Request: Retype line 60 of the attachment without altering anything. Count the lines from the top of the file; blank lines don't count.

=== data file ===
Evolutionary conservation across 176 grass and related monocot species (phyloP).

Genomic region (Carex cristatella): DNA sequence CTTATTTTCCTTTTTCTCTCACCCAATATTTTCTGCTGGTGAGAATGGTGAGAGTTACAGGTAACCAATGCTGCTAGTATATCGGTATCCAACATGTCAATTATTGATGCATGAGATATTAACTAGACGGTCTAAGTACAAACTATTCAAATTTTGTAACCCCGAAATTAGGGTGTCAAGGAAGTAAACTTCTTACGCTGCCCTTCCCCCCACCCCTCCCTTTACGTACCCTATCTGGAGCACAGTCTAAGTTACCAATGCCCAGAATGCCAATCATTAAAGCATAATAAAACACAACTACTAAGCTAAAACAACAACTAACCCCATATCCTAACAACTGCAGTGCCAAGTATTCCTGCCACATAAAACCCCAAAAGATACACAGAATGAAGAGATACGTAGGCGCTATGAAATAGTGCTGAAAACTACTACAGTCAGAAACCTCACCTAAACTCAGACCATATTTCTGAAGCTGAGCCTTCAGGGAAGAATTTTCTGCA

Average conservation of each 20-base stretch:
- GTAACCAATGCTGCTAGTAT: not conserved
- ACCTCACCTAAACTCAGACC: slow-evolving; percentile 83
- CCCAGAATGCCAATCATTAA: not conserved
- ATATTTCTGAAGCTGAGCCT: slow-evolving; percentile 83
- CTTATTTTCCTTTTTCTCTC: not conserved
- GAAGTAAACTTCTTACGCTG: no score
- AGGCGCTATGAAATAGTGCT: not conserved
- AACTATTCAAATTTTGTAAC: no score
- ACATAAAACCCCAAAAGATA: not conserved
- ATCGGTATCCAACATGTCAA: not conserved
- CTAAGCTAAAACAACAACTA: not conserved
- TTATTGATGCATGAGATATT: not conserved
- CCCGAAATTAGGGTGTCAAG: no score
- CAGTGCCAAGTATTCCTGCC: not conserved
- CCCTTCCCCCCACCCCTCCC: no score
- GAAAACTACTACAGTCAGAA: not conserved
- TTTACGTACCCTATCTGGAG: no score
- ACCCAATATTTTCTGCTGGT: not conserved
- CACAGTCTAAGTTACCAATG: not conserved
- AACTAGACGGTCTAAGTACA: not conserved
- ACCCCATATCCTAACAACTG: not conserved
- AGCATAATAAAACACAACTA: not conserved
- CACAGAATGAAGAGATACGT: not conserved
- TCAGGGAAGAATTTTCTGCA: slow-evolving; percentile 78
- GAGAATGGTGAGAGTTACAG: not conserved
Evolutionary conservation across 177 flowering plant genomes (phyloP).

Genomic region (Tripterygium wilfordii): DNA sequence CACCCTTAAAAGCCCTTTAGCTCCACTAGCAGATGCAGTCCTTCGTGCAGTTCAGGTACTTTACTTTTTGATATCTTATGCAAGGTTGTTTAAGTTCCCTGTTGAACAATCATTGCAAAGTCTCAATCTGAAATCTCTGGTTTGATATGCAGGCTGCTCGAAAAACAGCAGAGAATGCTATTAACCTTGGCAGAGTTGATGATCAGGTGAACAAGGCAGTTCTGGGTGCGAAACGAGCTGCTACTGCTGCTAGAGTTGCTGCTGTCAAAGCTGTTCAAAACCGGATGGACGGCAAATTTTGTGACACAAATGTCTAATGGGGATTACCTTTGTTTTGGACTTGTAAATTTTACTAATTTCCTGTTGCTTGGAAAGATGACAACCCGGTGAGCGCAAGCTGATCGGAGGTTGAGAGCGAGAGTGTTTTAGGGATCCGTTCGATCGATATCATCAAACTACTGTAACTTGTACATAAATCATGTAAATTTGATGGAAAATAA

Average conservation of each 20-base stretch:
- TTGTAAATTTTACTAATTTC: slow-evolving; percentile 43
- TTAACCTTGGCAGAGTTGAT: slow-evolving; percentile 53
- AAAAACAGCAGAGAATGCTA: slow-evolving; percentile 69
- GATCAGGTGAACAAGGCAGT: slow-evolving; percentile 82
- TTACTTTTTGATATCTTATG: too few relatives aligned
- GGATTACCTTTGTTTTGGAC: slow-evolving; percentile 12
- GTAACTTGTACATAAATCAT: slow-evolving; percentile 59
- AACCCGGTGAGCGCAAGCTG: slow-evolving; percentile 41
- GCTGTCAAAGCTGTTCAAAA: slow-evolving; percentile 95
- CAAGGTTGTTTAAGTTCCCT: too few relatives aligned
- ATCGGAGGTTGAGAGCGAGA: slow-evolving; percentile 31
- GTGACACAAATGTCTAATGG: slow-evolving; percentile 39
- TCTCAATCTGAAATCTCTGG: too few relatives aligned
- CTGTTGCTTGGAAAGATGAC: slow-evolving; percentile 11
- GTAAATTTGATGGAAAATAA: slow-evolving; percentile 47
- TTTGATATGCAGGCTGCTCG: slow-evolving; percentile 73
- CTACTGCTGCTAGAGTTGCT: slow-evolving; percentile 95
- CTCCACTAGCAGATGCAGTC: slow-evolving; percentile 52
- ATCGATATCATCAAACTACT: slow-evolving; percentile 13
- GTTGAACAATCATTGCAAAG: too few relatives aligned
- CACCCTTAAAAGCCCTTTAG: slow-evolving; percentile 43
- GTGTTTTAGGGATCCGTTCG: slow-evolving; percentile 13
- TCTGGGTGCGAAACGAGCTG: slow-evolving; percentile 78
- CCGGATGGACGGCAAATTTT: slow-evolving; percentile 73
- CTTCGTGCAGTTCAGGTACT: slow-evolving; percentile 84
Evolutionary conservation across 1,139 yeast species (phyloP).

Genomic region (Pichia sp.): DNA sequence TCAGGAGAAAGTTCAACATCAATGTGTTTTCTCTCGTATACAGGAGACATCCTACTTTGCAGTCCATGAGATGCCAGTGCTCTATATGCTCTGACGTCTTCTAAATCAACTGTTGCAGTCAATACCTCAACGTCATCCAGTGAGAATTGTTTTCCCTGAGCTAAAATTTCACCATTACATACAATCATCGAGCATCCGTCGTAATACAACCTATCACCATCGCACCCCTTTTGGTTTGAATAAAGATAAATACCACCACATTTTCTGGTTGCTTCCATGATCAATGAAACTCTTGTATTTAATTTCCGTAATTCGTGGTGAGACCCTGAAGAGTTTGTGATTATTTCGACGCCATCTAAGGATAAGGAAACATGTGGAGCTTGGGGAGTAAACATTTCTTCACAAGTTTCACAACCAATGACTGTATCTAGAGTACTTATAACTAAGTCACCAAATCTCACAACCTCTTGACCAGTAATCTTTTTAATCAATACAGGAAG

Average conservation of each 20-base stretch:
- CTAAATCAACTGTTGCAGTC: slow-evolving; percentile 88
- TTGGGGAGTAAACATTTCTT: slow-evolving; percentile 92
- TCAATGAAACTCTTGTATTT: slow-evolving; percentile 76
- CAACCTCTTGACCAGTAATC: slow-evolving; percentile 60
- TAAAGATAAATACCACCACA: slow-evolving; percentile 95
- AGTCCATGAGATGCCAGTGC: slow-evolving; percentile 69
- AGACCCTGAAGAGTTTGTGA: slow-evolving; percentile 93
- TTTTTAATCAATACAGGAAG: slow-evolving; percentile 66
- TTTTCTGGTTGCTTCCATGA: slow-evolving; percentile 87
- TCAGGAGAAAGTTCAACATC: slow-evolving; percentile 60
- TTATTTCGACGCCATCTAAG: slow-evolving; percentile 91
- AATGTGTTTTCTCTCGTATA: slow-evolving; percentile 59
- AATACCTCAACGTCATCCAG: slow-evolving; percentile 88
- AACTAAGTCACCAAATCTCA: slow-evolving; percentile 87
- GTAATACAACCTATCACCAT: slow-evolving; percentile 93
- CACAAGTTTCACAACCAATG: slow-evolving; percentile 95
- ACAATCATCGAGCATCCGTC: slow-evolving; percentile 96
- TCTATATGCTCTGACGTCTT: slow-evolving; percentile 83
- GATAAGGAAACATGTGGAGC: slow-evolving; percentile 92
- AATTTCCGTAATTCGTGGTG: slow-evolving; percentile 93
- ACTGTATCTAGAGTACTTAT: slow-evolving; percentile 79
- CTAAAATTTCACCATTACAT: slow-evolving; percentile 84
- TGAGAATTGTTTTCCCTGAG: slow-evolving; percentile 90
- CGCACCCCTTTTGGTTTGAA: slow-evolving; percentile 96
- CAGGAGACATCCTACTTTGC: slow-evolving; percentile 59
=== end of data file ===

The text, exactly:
- CTAAATCAACTGTTGCAGTC: slow-evolving; percentile 88